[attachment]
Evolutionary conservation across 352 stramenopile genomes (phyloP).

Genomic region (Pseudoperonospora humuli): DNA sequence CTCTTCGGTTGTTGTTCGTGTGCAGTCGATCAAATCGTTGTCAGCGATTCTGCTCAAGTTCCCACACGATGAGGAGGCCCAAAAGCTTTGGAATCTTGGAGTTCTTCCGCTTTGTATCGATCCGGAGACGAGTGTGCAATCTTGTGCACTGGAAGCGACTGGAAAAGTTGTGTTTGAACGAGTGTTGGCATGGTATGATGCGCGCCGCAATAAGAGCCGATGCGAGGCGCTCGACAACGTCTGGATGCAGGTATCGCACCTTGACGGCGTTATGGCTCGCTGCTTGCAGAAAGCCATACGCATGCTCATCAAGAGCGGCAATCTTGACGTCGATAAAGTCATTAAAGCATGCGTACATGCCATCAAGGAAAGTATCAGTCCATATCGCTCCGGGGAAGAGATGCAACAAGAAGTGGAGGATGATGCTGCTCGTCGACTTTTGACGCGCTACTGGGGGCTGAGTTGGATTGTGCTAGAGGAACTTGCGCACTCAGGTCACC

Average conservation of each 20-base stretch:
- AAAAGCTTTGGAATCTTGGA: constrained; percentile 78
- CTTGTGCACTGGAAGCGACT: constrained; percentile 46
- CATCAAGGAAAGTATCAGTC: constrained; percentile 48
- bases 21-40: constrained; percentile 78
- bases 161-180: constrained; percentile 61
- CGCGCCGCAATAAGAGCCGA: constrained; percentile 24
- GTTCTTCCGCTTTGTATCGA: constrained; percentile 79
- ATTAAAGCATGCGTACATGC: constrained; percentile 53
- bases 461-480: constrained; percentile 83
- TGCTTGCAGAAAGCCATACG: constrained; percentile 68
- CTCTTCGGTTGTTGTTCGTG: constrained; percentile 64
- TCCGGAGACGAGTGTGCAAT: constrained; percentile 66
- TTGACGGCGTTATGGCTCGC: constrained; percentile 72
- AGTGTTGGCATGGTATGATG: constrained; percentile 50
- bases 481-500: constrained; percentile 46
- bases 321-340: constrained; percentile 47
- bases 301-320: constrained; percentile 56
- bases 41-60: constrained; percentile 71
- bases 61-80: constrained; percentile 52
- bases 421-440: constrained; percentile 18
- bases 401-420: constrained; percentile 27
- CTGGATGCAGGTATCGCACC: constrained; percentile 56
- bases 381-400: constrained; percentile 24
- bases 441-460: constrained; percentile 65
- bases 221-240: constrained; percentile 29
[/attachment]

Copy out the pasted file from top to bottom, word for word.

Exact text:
Evolutionary conservation across 352 stramenopile genomes (phyloP).

Genomic region (Pseudoperonospora humuli): DNA sequence CTCTTCGGTTGTTGTTCGTGTGCAGTCGATCAAATCGTTGTCAGCGATTCTGCTCAAGTTCCCACACGATGAGGAGGCCCAAAAGCTTTGGAATCTTGGAGTTCTTCCGCTTTGTATCGATCCGGAGACGAGTGTGCAATCTTGTGCACTGGAAGCGACTGGAAAAGTTGTGTTTGAACGAGTGTTGGCATGGTATGATGCGCGCCGCAATAAGAGCCGATGCGAGGCGCTCGACAACGTCTGGATGCAGGTATCGCACCTTGACGGCGTTATGGCTCGCTGCTTGCAGAAAGCCATACGCATGCTCATCAAGAGCGGCAATCTTGACGTCGATAAAGTCATTAAAGCATGCGTACATGCCATCAAGGAAAGTATCAGTCCATATCGCTCCGGGGAAGAGATGCAACAAGAAGTGGAGGATGATGCTGCTCGTCGACTTTTGACGCGCTACTGGGGGCTGAGTTGGATTGTGCTAGAGGAACTTGCGCACTCAGGTCACC

Average conservation of each 20-base stretch:
- AAAAGCTTTGGAATCTTGGA: constrained; percentile 78
- CTTGTGCACTGGAAGCGACT: constrained; percentile 46
- CATCAAGGAAAGTATCAGTC: constrained; percentile 48
- bases 21-40: constrained; percentile 78
- bases 161-180: constrained; percentile 61
- CGCGCCGCAATAAGAGCCGA: constrained; percentile 24
- GTTCTTCCGCTTTGTATCGA: constrained; percentile 79
- ATTAAAGCATGCGTACATGC: constrained; percentile 53
- bases 461-480: constrained; percentile 83
- TGCTTGCAGAAAGCCATACG: constrained; percentile 68
- CTCTTCGGTTGTTGTTCGTG: constrained; percentile 64
- TCCGGAGACGAGTGTGCAAT: constrained; percentile 66
- TTGACGGCGTTATGGCTCGC: constrained; percentile 72
- AGTGTTGGCATGGTATGATG: constrained; percentile 50
- bases 481-500: constrained; percentile 46
- bases 321-340: constrained; percentile 47
- bases 301-320: constrained; percentile 56
- bases 41-60: constrained; percentile 71
- bases 61-80: constrained; percentile 52
- bases 421-440: constrained; percentile 18
- bases 401-420: constrained; percentile 27
- CTGGATGCAGGTATCGCACC: constrained; percentile 56
- bases 381-400: constrained; percentile 24
- bases 441-460: constrained; percentile 65
- bases 221-240: constrained; percentile 29